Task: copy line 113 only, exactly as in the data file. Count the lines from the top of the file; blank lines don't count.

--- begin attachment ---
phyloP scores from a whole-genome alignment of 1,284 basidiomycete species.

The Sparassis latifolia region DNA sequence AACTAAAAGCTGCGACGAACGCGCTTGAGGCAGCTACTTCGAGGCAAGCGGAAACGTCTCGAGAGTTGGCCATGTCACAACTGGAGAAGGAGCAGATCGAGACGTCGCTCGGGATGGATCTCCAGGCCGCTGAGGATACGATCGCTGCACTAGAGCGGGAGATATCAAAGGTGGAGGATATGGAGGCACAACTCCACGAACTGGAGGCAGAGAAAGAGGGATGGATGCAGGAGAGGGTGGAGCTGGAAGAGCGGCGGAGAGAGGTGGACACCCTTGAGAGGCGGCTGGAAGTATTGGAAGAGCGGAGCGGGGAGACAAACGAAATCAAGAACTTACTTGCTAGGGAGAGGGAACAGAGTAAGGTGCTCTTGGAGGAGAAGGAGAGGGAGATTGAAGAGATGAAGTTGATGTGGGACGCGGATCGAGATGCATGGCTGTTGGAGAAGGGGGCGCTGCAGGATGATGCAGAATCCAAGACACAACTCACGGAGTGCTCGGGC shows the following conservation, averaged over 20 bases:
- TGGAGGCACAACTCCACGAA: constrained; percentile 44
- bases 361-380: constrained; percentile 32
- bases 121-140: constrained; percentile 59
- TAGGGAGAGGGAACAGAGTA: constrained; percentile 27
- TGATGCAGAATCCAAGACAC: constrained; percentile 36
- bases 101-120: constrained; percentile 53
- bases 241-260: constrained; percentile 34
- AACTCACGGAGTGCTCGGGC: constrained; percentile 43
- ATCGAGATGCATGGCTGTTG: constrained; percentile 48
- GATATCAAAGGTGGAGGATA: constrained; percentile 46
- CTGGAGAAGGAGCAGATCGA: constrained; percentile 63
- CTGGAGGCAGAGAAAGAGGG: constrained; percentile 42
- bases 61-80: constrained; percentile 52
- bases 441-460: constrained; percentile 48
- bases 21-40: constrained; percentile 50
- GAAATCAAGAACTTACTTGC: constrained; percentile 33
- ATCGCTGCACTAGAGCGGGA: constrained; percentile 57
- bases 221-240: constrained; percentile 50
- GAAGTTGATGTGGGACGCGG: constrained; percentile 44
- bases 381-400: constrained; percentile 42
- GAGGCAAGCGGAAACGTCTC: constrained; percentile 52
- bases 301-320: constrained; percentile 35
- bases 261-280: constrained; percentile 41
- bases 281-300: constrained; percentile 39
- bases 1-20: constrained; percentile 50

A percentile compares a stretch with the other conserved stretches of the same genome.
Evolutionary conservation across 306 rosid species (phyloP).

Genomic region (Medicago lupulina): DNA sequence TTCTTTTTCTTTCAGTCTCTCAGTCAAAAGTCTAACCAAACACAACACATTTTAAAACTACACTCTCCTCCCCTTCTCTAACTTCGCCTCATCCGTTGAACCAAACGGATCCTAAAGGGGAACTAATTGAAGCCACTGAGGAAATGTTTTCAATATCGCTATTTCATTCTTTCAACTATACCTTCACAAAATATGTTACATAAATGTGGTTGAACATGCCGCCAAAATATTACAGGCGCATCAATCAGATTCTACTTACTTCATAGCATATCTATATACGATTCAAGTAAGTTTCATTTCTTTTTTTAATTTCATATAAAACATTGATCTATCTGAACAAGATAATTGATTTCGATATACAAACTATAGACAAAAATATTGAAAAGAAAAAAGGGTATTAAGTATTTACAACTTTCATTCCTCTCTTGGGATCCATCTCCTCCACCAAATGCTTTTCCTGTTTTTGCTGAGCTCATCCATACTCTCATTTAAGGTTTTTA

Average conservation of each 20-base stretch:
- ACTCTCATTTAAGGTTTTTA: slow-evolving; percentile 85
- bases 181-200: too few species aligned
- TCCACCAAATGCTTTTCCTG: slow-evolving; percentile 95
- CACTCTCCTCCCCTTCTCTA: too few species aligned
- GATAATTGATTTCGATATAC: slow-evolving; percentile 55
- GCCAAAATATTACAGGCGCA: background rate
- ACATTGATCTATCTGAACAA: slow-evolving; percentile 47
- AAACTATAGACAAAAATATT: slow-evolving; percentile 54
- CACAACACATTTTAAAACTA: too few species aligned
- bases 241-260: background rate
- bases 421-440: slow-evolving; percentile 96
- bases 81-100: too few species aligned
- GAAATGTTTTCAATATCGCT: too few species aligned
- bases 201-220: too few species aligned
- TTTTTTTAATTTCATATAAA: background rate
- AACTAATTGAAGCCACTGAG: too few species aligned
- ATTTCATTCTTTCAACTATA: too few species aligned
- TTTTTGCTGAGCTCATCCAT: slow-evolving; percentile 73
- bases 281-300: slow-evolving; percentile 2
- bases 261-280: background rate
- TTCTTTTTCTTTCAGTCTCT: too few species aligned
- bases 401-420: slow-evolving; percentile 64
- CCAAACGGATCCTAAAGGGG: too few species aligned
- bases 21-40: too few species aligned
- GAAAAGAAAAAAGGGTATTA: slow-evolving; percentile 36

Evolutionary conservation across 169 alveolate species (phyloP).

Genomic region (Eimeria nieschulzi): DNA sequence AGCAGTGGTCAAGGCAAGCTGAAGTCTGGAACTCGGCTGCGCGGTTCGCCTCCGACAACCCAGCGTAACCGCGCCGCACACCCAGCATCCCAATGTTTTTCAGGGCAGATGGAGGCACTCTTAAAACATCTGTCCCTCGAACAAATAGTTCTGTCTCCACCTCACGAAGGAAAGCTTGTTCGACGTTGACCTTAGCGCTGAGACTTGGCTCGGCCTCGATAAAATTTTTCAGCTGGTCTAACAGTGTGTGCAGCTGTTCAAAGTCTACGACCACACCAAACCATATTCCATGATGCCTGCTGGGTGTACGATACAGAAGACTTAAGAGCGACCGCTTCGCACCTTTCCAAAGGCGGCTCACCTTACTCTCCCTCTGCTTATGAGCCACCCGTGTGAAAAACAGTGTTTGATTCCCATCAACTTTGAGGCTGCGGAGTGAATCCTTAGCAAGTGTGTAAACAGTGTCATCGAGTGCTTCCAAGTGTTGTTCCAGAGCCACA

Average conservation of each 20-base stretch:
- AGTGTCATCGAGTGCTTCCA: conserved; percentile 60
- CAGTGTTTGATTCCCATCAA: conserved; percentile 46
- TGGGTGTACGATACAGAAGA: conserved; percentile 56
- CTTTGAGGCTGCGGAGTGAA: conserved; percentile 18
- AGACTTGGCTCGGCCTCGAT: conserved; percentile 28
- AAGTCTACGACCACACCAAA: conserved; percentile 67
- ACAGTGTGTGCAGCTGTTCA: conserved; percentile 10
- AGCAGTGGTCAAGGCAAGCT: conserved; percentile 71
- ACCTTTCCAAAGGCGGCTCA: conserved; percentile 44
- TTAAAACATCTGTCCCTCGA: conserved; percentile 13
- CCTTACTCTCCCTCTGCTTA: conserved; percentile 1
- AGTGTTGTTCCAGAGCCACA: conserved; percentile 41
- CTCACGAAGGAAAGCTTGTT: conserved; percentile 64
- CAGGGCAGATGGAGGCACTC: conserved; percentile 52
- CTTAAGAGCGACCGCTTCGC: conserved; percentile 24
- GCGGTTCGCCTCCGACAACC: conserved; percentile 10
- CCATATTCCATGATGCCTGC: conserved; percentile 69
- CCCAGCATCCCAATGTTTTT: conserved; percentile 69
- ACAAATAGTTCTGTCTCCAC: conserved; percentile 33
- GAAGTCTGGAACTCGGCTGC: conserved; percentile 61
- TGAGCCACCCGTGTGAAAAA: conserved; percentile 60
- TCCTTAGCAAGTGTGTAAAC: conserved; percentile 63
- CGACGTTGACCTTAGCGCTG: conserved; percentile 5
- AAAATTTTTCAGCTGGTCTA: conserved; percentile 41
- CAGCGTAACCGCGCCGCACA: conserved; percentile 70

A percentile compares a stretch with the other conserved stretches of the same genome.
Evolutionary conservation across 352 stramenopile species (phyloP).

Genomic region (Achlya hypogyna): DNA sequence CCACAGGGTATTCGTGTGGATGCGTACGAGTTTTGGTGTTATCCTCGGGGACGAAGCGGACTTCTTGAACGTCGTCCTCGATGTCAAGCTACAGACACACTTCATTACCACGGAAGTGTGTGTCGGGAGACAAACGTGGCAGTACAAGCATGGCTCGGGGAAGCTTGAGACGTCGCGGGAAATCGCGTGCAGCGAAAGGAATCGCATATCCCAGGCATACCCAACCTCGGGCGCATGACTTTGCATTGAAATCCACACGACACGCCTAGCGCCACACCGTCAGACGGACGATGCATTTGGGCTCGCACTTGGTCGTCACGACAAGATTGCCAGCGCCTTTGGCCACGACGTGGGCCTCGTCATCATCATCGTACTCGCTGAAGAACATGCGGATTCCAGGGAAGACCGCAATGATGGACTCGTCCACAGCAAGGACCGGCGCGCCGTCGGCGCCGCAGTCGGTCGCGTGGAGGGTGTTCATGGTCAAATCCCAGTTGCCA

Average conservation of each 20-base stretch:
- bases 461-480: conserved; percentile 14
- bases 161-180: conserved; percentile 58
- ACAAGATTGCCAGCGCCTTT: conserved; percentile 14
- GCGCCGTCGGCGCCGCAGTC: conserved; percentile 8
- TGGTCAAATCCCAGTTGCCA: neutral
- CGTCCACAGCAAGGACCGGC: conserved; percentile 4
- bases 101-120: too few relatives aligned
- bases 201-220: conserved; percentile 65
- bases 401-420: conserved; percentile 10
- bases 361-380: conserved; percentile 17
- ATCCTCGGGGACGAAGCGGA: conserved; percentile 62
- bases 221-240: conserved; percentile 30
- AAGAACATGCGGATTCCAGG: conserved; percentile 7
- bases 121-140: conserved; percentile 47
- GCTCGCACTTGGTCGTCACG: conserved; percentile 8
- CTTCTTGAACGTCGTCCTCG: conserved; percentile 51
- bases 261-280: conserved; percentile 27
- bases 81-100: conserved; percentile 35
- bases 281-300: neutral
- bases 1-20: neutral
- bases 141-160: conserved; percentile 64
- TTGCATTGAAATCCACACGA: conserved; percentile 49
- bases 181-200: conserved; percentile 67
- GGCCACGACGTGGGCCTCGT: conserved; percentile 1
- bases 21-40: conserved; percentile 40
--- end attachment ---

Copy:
- bases 21-40: conserved; percentile 40